Coronavirus: Opportunity or Obstacle for the Ortega-Murillo Regime?

By Ramon J. Meneses

Rosario Murillo and Daniel Ortega at a pro-government rally.  Photo: el19digital

HAVANA TIMES – Somoza called the 1972 earthquake “the revolution of opportunity” and one of the great results was that most of international aid and a significant part of the national wealth ended up in his hands. Daniel Ortega and Rosario Murillo already have a large fortune and politically survive by imposing their police state and brutal repression. So, mainly for political reasons, they are also probably thinking that the coronavirus epidemic (COVID-19) represents an “opportunity” for them.

What is the reason why the Nicaraguan government has not decreed any serious measure against the coronavirus and rather goes against the tide to the rest of the countries and to the WHO recommendations? Does the Ortega-Murillo regime have any secret motive?  Or, perhaps, will it come out with some cold and well-calculated action against the opposition?

The case of Italy teaches us that when the first case is detected, it is probable that there are already several sources of contagion. Other epidemics have shown that there is a threshold of around 100 cases, which after it is passed, if no measures are taken, “the contagion accelerates exponentially for several weeks.”

In the case of coronavirus, the health systems, PAHO and WHO already have various methods to measure the speed with which it can spread in a population. The most important thing is to reduce the speed of contagion so that health systems do not collapse.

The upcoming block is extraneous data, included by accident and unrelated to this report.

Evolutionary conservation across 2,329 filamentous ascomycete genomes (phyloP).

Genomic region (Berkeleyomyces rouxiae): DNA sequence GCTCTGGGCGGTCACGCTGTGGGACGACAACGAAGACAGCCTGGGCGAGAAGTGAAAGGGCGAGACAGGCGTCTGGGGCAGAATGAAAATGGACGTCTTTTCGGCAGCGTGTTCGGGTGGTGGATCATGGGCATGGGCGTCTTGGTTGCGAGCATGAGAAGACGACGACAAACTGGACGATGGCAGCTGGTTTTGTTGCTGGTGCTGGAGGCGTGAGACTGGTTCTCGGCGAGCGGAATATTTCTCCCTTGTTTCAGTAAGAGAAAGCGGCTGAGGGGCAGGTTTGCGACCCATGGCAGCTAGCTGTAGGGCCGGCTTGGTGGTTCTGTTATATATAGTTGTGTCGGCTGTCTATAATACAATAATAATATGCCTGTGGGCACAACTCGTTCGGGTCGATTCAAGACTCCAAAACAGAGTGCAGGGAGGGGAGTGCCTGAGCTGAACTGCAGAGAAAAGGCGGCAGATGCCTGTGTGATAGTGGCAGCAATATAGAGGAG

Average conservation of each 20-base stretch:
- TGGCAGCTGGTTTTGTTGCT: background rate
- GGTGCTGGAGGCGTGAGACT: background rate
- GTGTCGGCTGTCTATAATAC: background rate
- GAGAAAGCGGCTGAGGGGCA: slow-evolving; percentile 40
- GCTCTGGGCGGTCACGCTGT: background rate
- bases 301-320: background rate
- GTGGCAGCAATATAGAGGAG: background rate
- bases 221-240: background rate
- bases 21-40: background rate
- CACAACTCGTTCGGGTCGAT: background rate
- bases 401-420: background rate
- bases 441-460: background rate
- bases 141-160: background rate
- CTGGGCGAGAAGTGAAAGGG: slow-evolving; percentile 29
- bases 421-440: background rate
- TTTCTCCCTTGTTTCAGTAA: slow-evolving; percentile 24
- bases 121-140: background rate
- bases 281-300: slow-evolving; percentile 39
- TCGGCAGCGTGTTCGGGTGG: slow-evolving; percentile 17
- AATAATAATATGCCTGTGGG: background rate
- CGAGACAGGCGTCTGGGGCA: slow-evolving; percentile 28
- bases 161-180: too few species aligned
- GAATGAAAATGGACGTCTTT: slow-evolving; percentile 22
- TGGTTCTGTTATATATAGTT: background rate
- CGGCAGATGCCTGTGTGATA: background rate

Nicaragua does not have an information prevention strategy and contrary to the actions taken by other countries, Vice President Rosario Murillo directs marches (“Love in times of COVID-19), keeps schools open and has ordered “to expand and carry out” recreational events during the summer and Holy Week, such as “fairs, contests, catwalks and other initiatives.” Quite the opposite of social distancing.

This “deliberate neglect”—as Oscar Rene Vargas calls it—of the Ortega-Murillo regime is a matter of debate on social networks. “They want to kill us all,” say some, using as evidence the regime’s already known wickedness, represented in the killing of more than 300 people during the 2018 civic rebellion.

There are also those who believe that they want to provoke a humanitarian crisis to receive some international support and as a kind of shield against sanctions from the United States and Canada. Others more sinister think that, since most of those who die are over 60 years of old and have health complications, this would be an opportunity to reduce pension payments and social security expenses.

What is clear is that the regime does not want the coronavirus to become another roadblock that ends up destroying the already badly deteriorated national economy.

Like other Central American countries, the regime will receive one million dollars from the Central American Bank for Economic Integration (CABEI) “to attend the emergency of the disease caused by the new coronavirus (COVID-19).” And, if the scenario presented in its response protocol, revealed in Confidencial, is realized and 32,500 infected and 813 deceased are reached, it is likely that it will receive millions more. But any amount received will not be enough to get out of the deep economic crisis, now further affected by the global recession that is already underway.